The five selected startups represent a broad spread of farm tech and supply chain technologies from across the continent: Brazil, Chile, Peru, and Argentina. The cohort also represents a spread of different ag sectors including livestock, row crops, and high-value crops. The accelerator group received 90 applications over a 6-month application process, which was 30% more than the first cohort. Startups from Brazil and Argentina made up the majority of applicants, and precision ag solutions represented 40%, which was not surprising; many startups I met this week were developing digital farmtech tools.
But there also seemed to be more startups offering solutions for the supply chain compared to last year and that was reflected in the Yield Lab’s data; supply chain tech represented the second biggest category, and The Yield Lab company I thought had the most differentiated business fits into that category.
Circular out of Argentina was founded by mathematician Andrés Augspach (who coincidentally has a fantastic British English accent!) and is aiming to improve inefficiencies in the logistics and transportation of grain from farm to port. With a background in chat bots, the company is developing a simple and easy-to-use tool for drivers to communicate with their clients on both ends of the chain to help digitise a process that still relies on paper and pen. Augspach told me that drivers can spend more time waiting for paperwork or for a space in a port than they are driving, and that inefficiency is highlighted in the cost, which is 60% more in Argentina to move one ton of grain in a truck than it does in the US. The business has raised $450k in funding so far. Find out more about them here.
Also in the supply chain category is Polynatural, Chile’s answer to Apeel Sciences. The shelf life enhancement technology is a unique natural extract and vegetable polymer obtained from by-products that forms a second natural skin on fruit. The leadership team told me its 10x cheaper than Apeel Sciences, is washable, has organic certification in Europe and the US, and does not require extra equipment to apply (they believe Apeel does but I haven’t had a chance to ask them yet). It’s currently working with the biggest Chilean nectarine exporter and a major apple exporter in South America.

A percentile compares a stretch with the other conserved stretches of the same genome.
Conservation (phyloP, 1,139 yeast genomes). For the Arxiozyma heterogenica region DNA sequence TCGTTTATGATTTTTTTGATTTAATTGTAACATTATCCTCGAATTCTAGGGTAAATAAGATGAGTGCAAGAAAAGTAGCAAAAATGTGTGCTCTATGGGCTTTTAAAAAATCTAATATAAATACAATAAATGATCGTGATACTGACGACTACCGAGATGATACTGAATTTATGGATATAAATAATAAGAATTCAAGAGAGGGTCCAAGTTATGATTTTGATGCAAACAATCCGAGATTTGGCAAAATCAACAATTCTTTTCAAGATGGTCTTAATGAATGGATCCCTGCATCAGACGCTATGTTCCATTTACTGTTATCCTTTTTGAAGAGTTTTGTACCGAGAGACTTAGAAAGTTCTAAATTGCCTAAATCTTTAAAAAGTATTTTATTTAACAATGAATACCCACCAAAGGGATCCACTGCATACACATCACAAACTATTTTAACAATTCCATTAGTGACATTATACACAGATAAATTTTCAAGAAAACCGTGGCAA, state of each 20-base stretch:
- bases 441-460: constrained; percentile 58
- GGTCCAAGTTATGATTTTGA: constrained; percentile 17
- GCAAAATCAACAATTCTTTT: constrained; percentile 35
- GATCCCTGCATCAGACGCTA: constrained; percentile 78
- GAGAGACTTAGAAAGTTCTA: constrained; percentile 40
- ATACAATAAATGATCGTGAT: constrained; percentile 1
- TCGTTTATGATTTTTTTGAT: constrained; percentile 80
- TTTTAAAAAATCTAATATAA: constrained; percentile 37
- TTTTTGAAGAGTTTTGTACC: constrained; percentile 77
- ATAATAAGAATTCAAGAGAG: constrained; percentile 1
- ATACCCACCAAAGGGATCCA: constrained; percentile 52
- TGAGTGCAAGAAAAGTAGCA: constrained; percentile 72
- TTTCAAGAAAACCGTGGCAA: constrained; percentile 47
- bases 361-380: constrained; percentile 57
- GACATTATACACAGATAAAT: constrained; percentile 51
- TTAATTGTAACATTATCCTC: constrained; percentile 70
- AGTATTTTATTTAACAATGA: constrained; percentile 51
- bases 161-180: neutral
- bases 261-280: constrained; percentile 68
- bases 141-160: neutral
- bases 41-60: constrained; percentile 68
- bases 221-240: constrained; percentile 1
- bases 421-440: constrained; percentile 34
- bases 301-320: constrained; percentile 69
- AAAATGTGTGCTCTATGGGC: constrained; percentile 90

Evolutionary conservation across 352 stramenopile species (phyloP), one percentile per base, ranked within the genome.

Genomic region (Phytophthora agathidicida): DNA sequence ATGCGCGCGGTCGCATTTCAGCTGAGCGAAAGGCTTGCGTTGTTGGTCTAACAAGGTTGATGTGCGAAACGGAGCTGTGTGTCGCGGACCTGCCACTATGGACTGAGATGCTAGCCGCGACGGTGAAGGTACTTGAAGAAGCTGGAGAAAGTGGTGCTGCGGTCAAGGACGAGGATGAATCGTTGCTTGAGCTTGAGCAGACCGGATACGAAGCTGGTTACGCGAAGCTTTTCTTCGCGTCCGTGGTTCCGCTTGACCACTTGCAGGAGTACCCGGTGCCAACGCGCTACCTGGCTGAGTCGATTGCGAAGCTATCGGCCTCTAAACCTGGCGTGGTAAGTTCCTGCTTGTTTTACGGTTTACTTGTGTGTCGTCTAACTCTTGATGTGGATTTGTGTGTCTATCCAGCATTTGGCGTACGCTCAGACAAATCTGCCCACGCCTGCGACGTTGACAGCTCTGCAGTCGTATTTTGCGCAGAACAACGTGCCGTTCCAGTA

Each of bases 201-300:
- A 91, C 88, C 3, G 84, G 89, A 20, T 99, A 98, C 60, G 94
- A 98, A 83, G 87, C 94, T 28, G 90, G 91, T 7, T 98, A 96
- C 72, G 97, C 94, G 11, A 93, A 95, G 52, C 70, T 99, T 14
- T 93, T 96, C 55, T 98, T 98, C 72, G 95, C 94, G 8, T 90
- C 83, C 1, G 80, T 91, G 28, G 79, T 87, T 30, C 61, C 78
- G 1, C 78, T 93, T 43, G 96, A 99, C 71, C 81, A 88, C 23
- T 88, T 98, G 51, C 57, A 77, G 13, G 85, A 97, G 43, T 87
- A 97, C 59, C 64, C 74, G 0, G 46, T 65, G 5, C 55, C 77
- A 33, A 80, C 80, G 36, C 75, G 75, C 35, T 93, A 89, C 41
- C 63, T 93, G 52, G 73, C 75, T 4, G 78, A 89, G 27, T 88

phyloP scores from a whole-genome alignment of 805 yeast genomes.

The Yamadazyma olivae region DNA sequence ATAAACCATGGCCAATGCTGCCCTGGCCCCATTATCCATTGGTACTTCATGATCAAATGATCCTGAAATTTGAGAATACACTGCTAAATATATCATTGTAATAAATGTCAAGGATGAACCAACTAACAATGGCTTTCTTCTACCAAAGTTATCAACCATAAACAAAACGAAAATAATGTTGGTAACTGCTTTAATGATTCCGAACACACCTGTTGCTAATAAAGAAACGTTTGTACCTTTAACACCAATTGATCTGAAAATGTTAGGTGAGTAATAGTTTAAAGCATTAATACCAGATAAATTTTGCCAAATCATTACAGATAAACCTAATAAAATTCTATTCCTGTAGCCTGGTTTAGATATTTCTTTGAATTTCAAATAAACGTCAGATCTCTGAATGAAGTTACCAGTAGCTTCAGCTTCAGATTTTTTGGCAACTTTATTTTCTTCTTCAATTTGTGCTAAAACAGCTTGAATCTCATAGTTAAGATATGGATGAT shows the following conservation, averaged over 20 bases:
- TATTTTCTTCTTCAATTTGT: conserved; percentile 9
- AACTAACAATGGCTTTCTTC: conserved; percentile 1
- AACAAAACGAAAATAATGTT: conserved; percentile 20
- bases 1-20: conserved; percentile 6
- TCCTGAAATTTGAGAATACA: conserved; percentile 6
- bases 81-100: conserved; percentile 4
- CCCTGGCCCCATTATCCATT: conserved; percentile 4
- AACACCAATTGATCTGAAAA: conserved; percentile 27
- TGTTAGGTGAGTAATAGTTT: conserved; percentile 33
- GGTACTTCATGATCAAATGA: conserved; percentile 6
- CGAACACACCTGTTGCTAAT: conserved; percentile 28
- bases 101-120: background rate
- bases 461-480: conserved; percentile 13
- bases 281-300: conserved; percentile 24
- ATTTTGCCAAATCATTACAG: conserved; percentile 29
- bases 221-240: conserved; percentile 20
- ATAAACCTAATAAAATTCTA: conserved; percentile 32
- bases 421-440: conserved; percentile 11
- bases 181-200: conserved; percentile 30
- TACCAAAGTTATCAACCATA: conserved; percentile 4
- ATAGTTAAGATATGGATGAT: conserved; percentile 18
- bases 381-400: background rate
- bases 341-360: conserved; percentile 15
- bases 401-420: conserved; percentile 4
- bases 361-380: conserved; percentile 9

Surprisingly, considering the size of the meat markets in many Latin American countries, few entrepreneurs are developing tools for the sector resulting in just 3.3% of YL LatAm’s applicants. But YL managed to find one for their cohort in Digi Rodeo, a cloud-based platform for livestock digitalization and traceability, from an animal health/one health perspective. The company has a patented, digital syringe to vaccinate livestock and capture information that’s stored in the cloud. This can help the farmer to track his activities and provide traceability to customers. The company is in the early stages of building further functionality and software and has raised $250k so far.
Picked from a large group of precision ag tools was SpaceAg, the most developed startup in the cohort with $1 million in funding already. SpaceAg is a software platform using data from drones, satellites and ground sensors for yield monitoring and forecasting in high-value crops out of Peru. For the YL team, this focus on specialty crops was particularly appealing. The growing number of digital offerings across the globe is likely “to lead to one big integration,” said Tomas Pena from The Yield Lab. “So anything specialised that can integrate elsewhere is important as we see agtech in general very skewed to extensive crops but not so much high-value crops.”
Last but definitely not least is Terra Magna from Brazil, a risk management cloud and mobile platform for agricultural operations. The product offers satellite crop monitoring throughout the crop season from pre-financing stage until it is ready for harvest. Using different sources of information like government official data, satellite imagery and field-collected data that powers FIDES system, the company provides an easier way for credit and loan providers to monitor the collateral “crop receipt” of agricultural loans. The founder told me how they’ve developed a report that can be used in court cases to prove what parts of a farm were harvested and which were not. Court cases between insurers and farmers are common in Brazil but YL thinks a similar logic of finding solutions to local problems could be applied in other parts of the world. The company has raised $500k to date.